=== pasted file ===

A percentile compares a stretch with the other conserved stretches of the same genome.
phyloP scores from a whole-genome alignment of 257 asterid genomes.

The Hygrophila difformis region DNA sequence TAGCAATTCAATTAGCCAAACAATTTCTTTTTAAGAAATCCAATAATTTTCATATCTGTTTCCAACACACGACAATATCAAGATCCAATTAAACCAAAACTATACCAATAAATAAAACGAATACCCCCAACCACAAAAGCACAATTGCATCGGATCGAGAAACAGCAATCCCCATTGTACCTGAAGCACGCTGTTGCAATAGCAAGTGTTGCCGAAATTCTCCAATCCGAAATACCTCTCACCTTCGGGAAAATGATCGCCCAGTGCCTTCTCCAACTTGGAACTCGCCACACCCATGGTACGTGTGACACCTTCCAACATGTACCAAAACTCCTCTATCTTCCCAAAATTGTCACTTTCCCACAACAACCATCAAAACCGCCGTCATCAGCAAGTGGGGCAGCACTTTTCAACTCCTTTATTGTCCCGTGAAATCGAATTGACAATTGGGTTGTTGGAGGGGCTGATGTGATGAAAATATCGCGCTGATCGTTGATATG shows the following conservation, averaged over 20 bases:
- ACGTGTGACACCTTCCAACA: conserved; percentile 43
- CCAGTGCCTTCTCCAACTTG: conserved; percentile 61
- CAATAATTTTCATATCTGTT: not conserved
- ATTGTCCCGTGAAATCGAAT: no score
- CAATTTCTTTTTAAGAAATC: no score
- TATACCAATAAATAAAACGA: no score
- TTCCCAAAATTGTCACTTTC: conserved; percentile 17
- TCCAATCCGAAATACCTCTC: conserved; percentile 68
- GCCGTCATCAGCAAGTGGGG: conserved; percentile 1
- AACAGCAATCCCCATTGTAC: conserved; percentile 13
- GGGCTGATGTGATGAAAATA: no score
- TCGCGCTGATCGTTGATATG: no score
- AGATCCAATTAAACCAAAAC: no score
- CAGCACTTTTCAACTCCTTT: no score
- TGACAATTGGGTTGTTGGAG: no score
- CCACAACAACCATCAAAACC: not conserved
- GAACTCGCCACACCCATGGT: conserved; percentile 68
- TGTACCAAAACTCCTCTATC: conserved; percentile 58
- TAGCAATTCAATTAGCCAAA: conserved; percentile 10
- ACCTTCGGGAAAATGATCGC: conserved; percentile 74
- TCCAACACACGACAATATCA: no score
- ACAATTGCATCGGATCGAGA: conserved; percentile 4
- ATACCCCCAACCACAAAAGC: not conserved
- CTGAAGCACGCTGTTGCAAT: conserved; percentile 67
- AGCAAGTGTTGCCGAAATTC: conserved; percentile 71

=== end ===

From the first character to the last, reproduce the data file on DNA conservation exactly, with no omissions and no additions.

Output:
A percentile compares a stretch with the other conserved stretches of the same genome.
phyloP scores from a whole-genome alignment of 257 asterid genomes.

The Hygrophila difformis region DNA sequence TAGCAATTCAATTAGCCAAACAATTTCTTTTTAAGAAATCCAATAATTTTCATATCTGTTTCCAACACACGACAATATCAAGATCCAATTAAACCAAAACTATACCAATAAATAAAACGAATACCCCCAACCACAAAAGCACAATTGCATCGGATCGAGAAACAGCAATCCCCATTGTACCTGAAGCACGCTGTTGCAATAGCAAGTGTTGCCGAAATTCTCCAATCCGAAATACCTCTCACCTTCGGGAAAATGATCGCCCAGTGCCTTCTCCAACTTGGAACTCGCCACACCCATGGTACGTGTGACACCTTCCAACATGTACCAAAACTCCTCTATCTTCCCAAAATTGTCACTTTCCCACAACAACCATCAAAACCGCCGTCATCAGCAAGTGGGGCAGCACTTTTCAACTCCTTTATTGTCCCGTGAAATCGAATTGACAATTGGGTTGTTGGAGGGGCTGATGTGATGAAAATATCGCGCTGATCGTTGATATG shows the following conservation, averaged over 20 bases:
- ACGTGTGACACCTTCCAACA: conserved; percentile 43
- CCAGTGCCTTCTCCAACTTG: conserved; percentile 61
- CAATAATTTTCATATCTGTT: not conserved
- ATTGTCCCGTGAAATCGAAT: no score
- CAATTTCTTTTTAAGAAATC: no score
- TATACCAATAAATAAAACGA: no score
- TTCCCAAAATTGTCACTTTC: conserved; percentile 17
- TCCAATCCGAAATACCTCTC: conserved; percentile 68
- GCCGTCATCAGCAAGTGGGG: conserved; percentile 1
- AACAGCAATCCCCATTGTAC: conserved; percentile 13
- GGGCTGATGTGATGAAAATA: no score
- TCGCGCTGATCGTTGATATG: no score
- AGATCCAATTAAACCAAAAC: no score
- CAGCACTTTTCAACTCCTTT: no score
- TGACAATTGGGTTGTTGGAG: no score
- CCACAACAACCATCAAAACC: not conserved
- GAACTCGCCACACCCATGGT: conserved; percentile 68
- TGTACCAAAACTCCTCTATC: conserved; percentile 58
- TAGCAATTCAATTAGCCAAA: conserved; percentile 10
- ACCTTCGGGAAAATGATCGC: conserved; percentile 74
- TCCAACACACGACAATATCA: no score
- ACAATTGCATCGGATCGAGA: conserved; percentile 4
- ATACCCCCAACCACAAAAGC: not conserved
- CTGAAGCACGCTGTTGCAAT: conserved; percentile 67
- AGCAAGTGTTGCCGAAATTC: conserved; percentile 71